Listening Sessions, is another reason to be cheerful. A collective-turned-record label, offering a unique platform to fledgling local artists. A space where collaboration and community is encouraged. Even unconventional night spots like Ghetto Golf have also become a welcome edge to the evening action.
But Birmingham is just one snapshot of a larger narrative that is unfolding all over the UK. Each city’s story a personal one, a complex mesh of history, local culture and proactivity. Venues have mostly been ‘saved’ due to the number of supporters they have been able to mobilise.
Dialogues flow further still through comment threads, industry panels, YouTube videos, Facebook pages and across pub tables. Marking not the beginning of the end, but perhaps, hopefully, the start of a vital new mindset. Scarcity and resistance breed reaction and construction.
One example of how collective movements have pushed back the tide is Glasgow. With a nightlife left decimated by stringent licensing and regulations just a few years back, the city is currently experiencing a surging music scene revival, supported by an innovative grassroots approach and cunning uses of space.
Lee McDonald’s words and attitude of Rainbow’s management reveal a certain truth: slowly but surely perspectives are changing. Take the Agent of Change principle that is slowly making its way through Parliament. The bill ensures that those bringing about a change take responsibility for its impact. e.g. you build flats next to a banging nightclub, you soundproof the flats. Simple.
Or the ‘Night Mayor’, a dedicated official who balances the needs of residents with a city’s desire for a mutually equitable night time economy. Pioneered in Amsterdam since 2014, the idea has been gaining traction with similar positions being filled in London and New York.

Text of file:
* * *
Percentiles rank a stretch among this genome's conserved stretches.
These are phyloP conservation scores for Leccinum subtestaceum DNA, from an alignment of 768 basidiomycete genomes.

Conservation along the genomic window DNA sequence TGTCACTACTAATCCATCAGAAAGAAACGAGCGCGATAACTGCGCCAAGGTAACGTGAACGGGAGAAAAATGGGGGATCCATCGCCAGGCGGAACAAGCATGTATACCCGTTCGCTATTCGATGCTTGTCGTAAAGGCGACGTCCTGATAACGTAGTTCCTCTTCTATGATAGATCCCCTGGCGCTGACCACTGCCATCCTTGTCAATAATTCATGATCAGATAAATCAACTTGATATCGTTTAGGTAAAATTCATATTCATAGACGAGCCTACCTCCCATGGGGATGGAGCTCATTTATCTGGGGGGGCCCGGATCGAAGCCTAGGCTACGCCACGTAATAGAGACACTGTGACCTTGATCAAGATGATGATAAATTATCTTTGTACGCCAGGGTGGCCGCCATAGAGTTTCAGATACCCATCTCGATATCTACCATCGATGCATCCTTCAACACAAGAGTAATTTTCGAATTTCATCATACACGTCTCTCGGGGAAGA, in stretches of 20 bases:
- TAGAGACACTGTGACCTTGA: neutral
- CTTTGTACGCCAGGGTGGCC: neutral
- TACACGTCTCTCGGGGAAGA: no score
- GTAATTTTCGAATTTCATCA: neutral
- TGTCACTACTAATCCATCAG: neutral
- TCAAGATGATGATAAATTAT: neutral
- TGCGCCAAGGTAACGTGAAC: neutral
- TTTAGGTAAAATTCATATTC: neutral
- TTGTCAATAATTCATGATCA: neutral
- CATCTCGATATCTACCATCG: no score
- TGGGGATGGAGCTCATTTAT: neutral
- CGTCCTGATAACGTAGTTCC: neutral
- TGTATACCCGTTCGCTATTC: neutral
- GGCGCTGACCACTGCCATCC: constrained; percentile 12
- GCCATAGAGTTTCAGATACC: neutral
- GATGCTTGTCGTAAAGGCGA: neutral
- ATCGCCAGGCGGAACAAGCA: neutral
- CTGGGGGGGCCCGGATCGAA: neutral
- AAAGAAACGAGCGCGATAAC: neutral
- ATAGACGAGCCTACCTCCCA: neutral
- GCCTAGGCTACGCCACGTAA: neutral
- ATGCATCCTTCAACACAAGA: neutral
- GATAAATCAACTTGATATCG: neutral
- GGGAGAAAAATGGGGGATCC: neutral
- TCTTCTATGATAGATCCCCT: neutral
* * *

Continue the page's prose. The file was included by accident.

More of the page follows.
The jury is still out on how effectual this kind of mediation will be.
Regardless, it seems a strange thing that Amsterdam’s Night Mayor, Mirik Milan, actually came out in support of fabric during its struggles last year. He was in touch with Rainbow recently too. If the UK nighttime economy is garnering support from European officials, there’s a certain irony at play here. Maybe our own institutional aversion to more progressive approaches is just characteristic of ‘who we are’ at the moment – a stubborn and confused Brexit Britain.
When it comes down to it, we need only look to our neighbours to see the data driven benefits; in Portugal, following drug decriminalisation over 16 years ago, just 3 overdose deaths per million citizens are logged a year, compared to the EU average of 17.3; and in Berlin, where techno tourism is viewed as ‘high culture’, mass economic boom floods through the city fuelled by ongoing government support (and direct funding) of its nightlife.
In short, now is the most important time to make some noise. Each city, no matter how spatially disparate, shares a common goal; an urge to preserve what we have while encouraging vibrant new music communities, safe venue spaces of all shapes and sizes, and evermore progressive arts and culture initiatives. ‘Fun’ aside, the figures are there.
So why does this remain such a hard sell? The core demands are frustratingly simple: an educated and rational approach to a nightlife economy that deserves to be so much better, and so much safer.
Get involved with Rainbow’s Educate Not Revocate campaign
Contact your local MP and get involved with Agent of Change